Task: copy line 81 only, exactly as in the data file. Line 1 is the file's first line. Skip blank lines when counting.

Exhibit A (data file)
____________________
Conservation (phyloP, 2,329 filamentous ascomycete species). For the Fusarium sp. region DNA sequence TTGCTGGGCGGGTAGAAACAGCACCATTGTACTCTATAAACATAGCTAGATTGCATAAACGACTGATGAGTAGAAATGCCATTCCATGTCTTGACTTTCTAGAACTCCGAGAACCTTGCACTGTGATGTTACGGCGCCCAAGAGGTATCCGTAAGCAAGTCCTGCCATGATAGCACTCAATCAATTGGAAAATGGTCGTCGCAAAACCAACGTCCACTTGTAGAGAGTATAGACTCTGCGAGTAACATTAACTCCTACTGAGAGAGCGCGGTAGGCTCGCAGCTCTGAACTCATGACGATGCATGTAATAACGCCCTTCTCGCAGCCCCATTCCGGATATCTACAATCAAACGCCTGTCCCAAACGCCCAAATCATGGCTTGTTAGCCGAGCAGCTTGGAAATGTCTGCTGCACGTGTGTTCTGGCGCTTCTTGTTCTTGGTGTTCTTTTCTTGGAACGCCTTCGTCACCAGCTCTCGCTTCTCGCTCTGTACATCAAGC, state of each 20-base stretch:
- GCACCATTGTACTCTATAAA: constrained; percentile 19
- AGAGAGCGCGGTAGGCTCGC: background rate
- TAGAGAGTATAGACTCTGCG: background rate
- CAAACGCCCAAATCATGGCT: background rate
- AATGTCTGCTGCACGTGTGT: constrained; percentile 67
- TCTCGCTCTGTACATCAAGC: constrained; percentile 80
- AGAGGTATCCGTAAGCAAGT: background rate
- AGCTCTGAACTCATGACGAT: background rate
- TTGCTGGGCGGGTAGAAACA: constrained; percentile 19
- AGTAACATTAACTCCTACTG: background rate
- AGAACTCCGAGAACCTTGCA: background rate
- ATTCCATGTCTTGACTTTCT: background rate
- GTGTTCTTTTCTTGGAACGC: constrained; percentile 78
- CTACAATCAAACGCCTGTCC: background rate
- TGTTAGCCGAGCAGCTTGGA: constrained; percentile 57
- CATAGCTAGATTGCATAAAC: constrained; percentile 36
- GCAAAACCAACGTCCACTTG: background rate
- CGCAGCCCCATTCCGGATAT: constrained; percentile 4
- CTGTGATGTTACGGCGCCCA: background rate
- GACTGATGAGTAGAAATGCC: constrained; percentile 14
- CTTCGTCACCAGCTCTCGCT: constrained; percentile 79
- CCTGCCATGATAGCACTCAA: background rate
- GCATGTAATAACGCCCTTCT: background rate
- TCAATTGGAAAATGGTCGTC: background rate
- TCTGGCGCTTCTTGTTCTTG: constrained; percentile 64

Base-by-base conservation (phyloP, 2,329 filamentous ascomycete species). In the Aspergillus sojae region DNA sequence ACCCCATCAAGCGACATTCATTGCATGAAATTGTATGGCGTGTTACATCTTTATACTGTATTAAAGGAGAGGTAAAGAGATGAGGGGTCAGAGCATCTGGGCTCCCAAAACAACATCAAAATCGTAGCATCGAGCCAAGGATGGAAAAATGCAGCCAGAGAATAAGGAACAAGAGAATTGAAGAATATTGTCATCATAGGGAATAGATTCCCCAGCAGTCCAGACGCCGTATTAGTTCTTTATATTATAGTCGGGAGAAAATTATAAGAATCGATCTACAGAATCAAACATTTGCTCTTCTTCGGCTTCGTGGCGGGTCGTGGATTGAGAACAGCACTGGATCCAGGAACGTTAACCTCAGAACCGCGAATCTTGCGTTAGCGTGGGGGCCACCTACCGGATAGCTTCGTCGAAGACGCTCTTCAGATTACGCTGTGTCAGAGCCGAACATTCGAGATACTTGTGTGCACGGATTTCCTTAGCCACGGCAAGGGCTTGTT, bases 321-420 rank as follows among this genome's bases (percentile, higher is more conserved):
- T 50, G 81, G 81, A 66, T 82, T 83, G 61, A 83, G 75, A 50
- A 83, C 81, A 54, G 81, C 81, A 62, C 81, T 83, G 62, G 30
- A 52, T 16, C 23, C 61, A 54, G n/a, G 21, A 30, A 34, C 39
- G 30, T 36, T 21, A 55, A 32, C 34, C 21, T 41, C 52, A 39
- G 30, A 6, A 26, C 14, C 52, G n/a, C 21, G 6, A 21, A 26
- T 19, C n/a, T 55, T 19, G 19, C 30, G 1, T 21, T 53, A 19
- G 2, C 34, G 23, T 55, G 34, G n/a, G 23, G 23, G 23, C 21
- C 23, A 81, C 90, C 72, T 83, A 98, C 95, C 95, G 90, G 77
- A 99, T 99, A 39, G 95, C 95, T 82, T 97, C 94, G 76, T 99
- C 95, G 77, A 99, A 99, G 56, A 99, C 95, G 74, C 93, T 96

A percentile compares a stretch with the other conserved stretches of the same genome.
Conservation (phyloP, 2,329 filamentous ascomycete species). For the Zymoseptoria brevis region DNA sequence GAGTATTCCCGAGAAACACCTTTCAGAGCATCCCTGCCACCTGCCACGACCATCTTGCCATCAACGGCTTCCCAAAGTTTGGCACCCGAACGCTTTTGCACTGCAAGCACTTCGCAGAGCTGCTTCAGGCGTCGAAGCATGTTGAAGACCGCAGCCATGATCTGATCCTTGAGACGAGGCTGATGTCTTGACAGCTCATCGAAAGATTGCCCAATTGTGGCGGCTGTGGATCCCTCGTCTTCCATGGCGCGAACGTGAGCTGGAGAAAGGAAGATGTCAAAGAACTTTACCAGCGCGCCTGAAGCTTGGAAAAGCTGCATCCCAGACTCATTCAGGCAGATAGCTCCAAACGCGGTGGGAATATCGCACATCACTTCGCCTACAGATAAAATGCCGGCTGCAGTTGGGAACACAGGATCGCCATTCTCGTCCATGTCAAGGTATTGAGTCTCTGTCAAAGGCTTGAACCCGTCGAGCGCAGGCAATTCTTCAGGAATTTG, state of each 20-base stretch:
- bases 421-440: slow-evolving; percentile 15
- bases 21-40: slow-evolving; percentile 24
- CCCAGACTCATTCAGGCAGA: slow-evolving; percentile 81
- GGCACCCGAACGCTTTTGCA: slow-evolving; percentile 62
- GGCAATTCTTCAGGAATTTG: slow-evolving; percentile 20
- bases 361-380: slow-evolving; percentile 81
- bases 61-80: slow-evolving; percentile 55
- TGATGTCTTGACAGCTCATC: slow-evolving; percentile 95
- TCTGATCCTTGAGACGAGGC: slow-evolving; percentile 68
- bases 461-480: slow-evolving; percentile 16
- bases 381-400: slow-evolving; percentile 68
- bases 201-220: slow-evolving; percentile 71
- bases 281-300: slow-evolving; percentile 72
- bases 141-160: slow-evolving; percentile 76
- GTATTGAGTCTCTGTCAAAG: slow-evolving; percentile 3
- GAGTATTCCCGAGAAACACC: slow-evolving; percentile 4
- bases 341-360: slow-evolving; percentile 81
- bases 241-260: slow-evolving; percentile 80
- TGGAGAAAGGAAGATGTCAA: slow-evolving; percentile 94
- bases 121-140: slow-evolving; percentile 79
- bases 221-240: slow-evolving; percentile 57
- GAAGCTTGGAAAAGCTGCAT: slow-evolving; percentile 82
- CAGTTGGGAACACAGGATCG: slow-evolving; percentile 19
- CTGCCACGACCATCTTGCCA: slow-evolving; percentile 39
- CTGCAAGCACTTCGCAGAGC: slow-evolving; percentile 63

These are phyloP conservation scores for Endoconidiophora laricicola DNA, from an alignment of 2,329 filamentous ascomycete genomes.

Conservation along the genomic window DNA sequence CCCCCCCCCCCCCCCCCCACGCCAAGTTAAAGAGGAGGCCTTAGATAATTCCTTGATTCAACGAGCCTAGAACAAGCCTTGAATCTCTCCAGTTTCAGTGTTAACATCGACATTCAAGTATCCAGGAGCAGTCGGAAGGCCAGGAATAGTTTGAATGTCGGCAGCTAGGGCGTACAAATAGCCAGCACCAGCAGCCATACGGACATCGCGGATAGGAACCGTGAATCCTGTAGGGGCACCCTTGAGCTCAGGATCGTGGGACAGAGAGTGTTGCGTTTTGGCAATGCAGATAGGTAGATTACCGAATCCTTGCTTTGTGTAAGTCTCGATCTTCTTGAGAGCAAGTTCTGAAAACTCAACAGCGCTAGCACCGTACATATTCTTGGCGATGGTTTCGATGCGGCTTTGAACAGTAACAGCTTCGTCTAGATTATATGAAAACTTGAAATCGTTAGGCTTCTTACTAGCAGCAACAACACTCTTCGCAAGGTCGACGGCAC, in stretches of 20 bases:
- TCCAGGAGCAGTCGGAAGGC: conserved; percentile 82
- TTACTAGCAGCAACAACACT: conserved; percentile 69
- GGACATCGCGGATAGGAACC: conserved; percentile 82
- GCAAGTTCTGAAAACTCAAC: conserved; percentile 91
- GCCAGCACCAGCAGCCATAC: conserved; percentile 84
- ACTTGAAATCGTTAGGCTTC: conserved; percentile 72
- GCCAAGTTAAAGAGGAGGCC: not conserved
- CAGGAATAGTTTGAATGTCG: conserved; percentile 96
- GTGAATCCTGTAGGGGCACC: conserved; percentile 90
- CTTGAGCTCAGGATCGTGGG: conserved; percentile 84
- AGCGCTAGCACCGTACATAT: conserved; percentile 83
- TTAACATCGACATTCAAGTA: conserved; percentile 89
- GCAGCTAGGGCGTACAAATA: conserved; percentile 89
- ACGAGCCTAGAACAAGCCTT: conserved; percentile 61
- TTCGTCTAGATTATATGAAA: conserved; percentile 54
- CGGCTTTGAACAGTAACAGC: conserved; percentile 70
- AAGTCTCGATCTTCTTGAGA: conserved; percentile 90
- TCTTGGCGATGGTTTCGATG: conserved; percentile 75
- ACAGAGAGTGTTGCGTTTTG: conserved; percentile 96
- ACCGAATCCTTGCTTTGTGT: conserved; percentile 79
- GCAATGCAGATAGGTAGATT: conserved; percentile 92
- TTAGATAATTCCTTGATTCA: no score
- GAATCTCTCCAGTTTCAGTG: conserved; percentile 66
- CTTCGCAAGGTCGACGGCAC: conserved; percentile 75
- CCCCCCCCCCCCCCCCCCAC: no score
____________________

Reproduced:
- TTCGTCTAGATTATATGAAA: conserved; percentile 54